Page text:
On the night of December 30, 2017, dozens of young adults attended a birthday party at a home in Cartersville, Georgia. But a night of fun quickly changed when police arrived at the party, arresting more than 60 people after less than an ounce of marijuana was discovered inside the home.
The incident now in question occurred on December 31, 2017. That night, Cartersville, Georgia police officer Joshua Coker claimed he was responding to a call about gunfire.
While driving through a neighborhood, he allegedly smelled marijuana. He then pulled over and called for backup. From there, the officers carried out what those involved are claiming was an illegal, humiliating, and violating mass arrest.
According to reports published by The Appeal, the cops entered a home where a party was taking place, and that the cops claimed was the source of the marijuana smell. Importantly, they did not have a warrant or consent from the homeowner.
Once inside the home, the cops allegedly rounded up everyone at the party. There were more 60 guests there that night. And records show that at least 50 were black.
The officers zip-tied the wrists of everyone in the home and announced that everyone was under arrest. It took at least another two hours before a search warrant was signed.
As reported by many of the people arrested that night, cops did not allow them to use the bathroom while they were being detained in the home. Other guests say they were allowed to use the bathroom, but only with the door open.
Eventually, cops searched all 60-plus people but did not find any drugs. Despite this, the cops claimed that they found a small amount of weed in the house. They also said they found a couple of small plastic bags containing marijuana and cocaine outside. All charges were eventually dropped.
After being detained in the home, guests were eventually loaded into vans belonging to the Bartow County sheriff’s department. They were then taken to the county jail, where they allegedly sat in the garage for as long as an hour.
From there, everyone at the party was booked into jail. At the time, they were all charged with possession of less an ounce of marijuana. And things only got worse from there.
Guests report being held in tightly packed, freezing cold cells. Some said they were threatened with Tasers. And others said they were forced into “isolation cells” for multiple hours at a time. And other guests said they were denied medication for serious health conditions.
Now some of those arrested that night — part of a larger group of predominantly young people of color called the “Cartersville 70” — have filed a lawsuit against the city, several dozen members of the Cartersville Police Department, and members of the Bartow County-Cartersville Drug Task Force, arguing that they were unconstitutionally arrested and were subjected to mistreatment after police detained them.
According to the lawsuit, which was filed by seven of the 65 people arrested that night, party attendees were unlawfully arrested and many of them underwent invasive strip searches after being transported to a local jail. Some say they were denied medical services while being detained for days. The group also argues that booking photos were illegally shared on county websites, creating a “domino effect” that cost several of the party attendees their jobs.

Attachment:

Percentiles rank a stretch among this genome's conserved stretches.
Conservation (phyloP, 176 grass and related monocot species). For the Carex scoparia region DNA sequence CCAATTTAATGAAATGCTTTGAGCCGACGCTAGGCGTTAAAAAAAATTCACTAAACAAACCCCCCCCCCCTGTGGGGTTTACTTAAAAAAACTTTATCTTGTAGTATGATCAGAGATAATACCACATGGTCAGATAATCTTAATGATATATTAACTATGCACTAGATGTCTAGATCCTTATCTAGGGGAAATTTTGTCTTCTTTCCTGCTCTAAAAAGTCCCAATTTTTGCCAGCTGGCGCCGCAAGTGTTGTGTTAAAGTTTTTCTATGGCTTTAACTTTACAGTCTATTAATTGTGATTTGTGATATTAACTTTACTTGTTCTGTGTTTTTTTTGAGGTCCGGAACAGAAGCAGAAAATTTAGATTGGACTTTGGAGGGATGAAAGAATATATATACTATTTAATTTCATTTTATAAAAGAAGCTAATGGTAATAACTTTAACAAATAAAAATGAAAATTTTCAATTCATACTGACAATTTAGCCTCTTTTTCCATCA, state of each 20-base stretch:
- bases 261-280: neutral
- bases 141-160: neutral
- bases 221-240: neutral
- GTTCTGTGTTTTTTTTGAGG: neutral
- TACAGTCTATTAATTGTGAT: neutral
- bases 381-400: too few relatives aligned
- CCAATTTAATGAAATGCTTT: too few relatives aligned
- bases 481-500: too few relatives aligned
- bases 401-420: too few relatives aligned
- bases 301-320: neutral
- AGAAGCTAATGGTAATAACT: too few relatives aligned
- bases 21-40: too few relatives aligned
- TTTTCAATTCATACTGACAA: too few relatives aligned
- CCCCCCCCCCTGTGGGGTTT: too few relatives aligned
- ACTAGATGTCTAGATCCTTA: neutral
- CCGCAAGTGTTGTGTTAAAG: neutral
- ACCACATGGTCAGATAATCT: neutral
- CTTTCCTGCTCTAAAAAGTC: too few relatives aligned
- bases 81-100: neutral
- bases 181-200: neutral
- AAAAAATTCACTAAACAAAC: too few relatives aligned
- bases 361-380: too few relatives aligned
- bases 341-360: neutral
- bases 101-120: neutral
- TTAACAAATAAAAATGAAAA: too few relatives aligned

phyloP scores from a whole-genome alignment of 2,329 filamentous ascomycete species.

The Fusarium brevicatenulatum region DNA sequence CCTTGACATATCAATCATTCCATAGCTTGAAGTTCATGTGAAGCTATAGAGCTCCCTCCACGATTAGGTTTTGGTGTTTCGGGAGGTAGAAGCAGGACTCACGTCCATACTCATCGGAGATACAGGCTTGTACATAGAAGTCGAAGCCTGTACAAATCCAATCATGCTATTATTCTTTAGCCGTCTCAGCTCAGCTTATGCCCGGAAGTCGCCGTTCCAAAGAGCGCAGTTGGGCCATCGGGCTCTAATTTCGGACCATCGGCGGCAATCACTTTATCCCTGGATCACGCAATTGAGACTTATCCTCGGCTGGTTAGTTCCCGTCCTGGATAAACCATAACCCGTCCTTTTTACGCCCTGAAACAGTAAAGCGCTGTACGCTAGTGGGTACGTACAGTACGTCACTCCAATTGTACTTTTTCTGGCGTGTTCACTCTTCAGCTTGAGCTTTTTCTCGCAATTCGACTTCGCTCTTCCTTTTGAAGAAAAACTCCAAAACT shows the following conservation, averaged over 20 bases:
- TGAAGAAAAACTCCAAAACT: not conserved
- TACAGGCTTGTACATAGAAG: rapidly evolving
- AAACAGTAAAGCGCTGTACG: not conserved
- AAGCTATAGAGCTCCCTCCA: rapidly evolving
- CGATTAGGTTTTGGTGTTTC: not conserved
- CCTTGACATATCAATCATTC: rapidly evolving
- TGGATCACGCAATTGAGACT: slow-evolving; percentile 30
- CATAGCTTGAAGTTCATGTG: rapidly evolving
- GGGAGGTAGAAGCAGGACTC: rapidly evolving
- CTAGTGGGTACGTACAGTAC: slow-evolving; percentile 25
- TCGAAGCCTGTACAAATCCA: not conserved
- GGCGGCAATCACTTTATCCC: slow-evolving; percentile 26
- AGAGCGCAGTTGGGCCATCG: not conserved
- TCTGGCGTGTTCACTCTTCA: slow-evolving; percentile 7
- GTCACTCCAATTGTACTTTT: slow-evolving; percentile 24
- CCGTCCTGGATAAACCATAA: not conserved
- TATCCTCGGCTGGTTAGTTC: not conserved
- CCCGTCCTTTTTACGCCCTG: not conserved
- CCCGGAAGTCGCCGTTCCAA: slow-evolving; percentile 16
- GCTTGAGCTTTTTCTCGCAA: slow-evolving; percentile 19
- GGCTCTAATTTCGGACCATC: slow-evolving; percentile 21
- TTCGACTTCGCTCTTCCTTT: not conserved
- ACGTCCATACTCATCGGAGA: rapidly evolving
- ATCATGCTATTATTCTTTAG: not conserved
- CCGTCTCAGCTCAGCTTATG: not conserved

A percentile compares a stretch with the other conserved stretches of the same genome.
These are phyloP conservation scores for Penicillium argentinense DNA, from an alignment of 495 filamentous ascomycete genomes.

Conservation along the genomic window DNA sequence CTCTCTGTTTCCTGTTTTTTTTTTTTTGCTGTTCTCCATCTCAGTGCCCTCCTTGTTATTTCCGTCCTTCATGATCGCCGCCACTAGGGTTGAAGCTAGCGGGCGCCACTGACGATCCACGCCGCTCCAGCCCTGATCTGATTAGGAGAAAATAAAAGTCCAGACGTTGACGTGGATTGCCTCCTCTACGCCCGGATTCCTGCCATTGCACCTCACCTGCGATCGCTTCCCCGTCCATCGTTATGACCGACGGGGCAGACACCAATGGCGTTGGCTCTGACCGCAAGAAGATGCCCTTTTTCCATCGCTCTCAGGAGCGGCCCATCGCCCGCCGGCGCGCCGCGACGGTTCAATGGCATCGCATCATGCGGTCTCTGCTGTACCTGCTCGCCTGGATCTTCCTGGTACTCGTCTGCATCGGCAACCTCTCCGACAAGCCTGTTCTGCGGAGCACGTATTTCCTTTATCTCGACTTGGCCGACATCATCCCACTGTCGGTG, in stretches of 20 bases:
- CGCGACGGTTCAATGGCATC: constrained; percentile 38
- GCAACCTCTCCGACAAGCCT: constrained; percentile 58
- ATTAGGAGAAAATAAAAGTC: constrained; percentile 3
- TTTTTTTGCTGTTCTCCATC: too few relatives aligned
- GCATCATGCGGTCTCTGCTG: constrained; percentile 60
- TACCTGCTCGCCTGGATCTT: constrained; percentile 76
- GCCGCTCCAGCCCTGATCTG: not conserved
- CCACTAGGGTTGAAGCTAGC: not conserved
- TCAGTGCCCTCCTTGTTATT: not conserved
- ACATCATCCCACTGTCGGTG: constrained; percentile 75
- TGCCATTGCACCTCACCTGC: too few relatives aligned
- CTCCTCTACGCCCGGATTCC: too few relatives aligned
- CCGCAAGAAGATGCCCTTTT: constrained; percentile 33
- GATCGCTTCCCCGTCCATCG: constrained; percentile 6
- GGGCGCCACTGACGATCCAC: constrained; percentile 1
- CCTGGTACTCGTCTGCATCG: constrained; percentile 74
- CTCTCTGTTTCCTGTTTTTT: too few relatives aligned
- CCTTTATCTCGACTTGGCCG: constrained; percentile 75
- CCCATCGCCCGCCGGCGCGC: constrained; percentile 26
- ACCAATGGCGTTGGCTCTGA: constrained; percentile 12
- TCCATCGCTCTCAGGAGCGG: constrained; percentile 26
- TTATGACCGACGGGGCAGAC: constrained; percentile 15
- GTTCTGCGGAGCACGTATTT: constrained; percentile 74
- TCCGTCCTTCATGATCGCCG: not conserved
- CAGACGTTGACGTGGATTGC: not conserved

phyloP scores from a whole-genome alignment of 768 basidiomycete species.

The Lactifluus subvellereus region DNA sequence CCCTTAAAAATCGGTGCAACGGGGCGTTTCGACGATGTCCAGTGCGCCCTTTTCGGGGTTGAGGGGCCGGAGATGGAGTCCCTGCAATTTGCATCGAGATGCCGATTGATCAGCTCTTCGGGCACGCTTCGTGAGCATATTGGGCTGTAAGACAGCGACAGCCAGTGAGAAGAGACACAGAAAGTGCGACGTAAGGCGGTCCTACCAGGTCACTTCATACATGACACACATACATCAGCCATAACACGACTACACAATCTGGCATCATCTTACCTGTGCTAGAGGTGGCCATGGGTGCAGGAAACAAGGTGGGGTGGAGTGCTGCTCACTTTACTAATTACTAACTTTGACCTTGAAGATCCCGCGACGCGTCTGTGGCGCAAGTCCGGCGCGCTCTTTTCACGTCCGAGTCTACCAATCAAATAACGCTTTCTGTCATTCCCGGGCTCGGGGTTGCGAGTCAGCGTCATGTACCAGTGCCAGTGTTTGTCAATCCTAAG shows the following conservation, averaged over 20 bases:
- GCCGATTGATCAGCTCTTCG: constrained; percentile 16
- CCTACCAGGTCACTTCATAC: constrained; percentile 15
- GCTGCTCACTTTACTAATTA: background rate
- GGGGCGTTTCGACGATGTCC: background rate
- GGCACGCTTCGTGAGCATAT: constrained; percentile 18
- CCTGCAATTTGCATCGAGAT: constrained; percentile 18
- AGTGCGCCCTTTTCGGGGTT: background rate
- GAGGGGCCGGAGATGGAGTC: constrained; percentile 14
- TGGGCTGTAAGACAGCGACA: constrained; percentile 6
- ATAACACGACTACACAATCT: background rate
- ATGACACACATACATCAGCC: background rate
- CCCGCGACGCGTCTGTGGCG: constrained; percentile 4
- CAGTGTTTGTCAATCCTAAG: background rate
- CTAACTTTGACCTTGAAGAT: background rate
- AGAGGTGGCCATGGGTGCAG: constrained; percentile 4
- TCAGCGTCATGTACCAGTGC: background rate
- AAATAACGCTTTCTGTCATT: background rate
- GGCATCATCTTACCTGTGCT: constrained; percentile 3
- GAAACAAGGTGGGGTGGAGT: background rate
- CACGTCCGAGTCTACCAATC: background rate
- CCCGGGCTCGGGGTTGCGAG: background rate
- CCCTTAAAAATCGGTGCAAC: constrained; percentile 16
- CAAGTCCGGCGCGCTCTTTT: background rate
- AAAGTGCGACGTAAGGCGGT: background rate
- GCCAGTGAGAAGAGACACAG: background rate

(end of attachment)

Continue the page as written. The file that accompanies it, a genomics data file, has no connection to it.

Of the dozens detained, 50 were black, and the majority of those arrested were in their late teens and early 20s. Charges against 64 of the 65 people arrested were dropped early in 2018 after local district attorney determined that there was insufficient evidence to support the charges. The remaining drug possession charges against one person were dropped after a judge ruled that police illegally entered the party that night. The case quickly spread on social media last year, with one legal analyst calling the mass arrest “an incredible waste of resources.”
More than a year later, the plaintiffs argue that the events of that night have continued to affect them. “Each of our clients has had their life turned into a nightmare in a lot of ways,” Gerry Weber, one of the attorneys representing the plaintiffs in the lawsuit, told the Appeal, a criminal justice news outlet. “They’ve got this scar on their records that will never disappear.”
On January 12, 2018, the district attorney dropped the charges against all but one member of the group.
But the lawsuit argues that those arrested still faced difficulties afterward. One plaintiff, Keylon Woodard, says that his enlistment in the military was delayed because of his arrest. Another plaintiff, Eutychus Wilson, says that his hands were zip-tied and that he was later strip-searched, despite not having any drugs in his possession. Wilson was a high school senior at the time of the arrest and says that he was no longer allowed to practice with his school’s basketball team after the incident, ending his hopes of going to college on a basketball scholarship.
A third plaintiff, a 22-year-old single mother named Nija Guider, told the Appeal that she lost her job after the arrest. It took her two and a half months to find a new job; in the interim, she says she had to go to food pantries to feed her 1-year-old son.
“Everybody was treated inhumanely and talked to like they should expect this,” Atteeyah Hollie, a senior staff attorney at Southern Center for Human Rights, a group representing the plaintiffs, told the Appeal.
Local officials have not commented publicly on the lawsuit, citing the pending litigation. As the case moves forward, the plaintiffs say that they hope their case will prevent an incident like this from happening again, adding that their ordeal calls attention to the particular ways people of color are criminalized for possessing or being around marijuana.
“It’s a different type of hurt when you get arrested for something you didn’t do,” Guider told the Appeal. “On top of that [you’re taking] losses because of something you didn’t do.”